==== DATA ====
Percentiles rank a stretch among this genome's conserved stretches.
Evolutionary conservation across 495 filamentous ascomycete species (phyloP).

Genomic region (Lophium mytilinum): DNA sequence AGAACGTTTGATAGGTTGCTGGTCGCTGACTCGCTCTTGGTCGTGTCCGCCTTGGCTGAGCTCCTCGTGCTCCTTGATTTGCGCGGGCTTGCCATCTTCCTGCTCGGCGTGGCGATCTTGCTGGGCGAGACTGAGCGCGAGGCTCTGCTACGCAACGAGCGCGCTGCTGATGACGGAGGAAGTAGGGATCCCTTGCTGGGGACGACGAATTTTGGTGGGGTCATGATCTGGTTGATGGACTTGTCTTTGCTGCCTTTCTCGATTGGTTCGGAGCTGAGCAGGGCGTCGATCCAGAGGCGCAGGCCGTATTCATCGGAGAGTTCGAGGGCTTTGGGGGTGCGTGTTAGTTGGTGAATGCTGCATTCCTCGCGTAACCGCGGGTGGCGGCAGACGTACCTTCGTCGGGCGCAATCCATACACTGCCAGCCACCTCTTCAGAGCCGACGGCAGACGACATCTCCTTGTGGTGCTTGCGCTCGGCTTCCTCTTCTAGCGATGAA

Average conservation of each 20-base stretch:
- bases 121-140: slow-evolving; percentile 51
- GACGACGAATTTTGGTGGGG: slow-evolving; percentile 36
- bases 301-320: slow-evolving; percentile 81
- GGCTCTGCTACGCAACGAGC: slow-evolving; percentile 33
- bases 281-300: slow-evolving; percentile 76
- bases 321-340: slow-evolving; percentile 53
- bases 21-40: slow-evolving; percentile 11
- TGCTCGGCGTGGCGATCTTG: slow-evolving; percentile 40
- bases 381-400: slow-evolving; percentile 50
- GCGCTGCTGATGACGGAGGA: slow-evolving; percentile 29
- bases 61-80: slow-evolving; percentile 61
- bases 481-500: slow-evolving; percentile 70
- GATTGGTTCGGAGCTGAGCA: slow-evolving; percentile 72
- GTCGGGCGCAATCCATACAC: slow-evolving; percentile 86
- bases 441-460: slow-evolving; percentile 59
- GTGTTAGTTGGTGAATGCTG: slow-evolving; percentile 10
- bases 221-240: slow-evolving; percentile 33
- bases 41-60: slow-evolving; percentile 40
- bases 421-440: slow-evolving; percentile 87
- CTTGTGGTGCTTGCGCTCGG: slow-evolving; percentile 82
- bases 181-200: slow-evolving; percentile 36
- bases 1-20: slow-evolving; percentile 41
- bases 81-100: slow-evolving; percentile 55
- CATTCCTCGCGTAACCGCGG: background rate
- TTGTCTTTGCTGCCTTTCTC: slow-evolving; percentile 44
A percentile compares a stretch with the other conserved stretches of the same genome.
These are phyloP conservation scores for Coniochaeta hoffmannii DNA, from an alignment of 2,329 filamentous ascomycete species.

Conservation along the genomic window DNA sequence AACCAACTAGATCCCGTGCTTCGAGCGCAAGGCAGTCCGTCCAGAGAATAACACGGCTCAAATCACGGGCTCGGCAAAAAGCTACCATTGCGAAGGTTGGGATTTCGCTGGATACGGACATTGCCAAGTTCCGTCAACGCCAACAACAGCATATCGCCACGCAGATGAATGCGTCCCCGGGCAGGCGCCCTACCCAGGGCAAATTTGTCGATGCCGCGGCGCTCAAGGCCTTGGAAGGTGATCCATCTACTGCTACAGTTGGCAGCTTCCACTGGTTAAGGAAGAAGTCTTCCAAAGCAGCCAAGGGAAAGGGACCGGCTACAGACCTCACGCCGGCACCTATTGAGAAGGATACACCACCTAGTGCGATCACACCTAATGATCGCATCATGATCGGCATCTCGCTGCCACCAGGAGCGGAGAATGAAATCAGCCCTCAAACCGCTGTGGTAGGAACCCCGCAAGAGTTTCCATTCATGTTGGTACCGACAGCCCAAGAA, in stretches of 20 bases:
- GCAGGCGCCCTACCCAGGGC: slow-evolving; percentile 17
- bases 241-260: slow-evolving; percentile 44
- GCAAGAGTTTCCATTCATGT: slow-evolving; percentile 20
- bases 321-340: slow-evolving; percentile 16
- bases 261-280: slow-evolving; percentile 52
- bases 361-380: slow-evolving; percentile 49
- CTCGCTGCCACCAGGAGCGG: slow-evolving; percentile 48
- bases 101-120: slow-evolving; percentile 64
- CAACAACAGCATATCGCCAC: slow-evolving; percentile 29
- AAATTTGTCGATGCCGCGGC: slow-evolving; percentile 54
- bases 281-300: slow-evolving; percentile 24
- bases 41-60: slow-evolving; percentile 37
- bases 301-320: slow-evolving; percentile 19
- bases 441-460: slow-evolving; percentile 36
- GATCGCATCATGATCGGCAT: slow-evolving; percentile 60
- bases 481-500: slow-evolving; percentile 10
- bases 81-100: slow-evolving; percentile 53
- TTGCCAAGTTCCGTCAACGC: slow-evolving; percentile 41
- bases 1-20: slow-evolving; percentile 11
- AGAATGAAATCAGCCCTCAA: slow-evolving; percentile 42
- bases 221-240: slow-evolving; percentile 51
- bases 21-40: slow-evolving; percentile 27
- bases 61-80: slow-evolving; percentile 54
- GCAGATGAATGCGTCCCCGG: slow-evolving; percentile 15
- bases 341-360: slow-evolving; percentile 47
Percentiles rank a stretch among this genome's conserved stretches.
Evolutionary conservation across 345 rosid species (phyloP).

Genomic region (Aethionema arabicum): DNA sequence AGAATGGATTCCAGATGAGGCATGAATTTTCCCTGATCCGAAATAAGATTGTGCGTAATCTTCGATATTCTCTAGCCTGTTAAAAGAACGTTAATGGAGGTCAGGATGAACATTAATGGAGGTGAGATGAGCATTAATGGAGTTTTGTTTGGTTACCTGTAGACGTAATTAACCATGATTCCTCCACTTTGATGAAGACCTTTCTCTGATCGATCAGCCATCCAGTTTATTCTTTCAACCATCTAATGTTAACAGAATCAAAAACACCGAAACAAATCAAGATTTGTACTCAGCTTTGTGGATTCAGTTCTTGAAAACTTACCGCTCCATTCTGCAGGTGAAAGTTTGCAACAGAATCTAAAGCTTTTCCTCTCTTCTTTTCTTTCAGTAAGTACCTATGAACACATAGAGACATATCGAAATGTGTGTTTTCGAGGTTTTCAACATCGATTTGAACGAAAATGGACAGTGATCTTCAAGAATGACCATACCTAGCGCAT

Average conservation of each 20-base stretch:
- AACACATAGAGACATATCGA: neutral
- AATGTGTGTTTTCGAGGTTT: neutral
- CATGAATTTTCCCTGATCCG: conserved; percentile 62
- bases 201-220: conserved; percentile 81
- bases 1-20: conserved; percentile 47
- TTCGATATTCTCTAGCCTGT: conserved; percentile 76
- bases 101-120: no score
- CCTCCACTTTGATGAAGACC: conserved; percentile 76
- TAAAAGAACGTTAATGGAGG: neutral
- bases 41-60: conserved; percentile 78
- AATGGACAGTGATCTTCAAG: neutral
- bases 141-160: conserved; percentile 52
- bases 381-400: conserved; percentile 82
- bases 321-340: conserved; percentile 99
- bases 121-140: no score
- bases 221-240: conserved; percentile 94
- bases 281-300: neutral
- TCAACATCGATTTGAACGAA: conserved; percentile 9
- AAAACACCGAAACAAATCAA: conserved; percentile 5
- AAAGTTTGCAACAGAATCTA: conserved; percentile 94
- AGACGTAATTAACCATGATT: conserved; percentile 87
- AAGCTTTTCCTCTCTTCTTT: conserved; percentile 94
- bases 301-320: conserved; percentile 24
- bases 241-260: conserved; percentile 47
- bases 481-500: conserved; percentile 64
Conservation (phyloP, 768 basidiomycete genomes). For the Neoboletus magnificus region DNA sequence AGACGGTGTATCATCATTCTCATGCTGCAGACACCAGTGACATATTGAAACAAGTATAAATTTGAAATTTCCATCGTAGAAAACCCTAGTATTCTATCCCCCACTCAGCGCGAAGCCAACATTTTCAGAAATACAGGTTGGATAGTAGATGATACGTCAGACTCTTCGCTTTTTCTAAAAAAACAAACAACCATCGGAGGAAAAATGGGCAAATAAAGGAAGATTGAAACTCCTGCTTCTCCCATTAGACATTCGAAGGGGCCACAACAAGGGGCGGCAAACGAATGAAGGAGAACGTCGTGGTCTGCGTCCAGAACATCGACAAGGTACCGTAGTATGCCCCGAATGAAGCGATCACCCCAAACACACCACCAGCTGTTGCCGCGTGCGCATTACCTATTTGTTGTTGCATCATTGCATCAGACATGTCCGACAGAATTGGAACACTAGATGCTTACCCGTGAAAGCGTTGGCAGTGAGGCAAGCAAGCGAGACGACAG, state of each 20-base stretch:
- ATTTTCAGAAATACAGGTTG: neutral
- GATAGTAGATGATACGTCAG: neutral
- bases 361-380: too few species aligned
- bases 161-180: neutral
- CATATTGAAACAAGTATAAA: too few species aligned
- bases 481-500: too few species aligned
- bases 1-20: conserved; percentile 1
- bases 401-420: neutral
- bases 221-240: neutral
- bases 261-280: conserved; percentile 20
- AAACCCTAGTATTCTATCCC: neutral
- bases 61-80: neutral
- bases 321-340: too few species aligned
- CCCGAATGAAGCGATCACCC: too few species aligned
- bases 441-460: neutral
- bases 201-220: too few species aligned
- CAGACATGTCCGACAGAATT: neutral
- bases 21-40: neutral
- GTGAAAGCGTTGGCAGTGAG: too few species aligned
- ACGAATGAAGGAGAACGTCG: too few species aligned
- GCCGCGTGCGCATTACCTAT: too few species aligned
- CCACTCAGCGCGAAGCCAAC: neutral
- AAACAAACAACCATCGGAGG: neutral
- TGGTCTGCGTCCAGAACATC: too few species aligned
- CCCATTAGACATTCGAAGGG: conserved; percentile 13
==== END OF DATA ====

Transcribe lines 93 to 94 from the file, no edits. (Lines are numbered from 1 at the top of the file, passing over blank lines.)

- bases 481-500: too few species aligned
- bases 1-20: conserved; percentile 1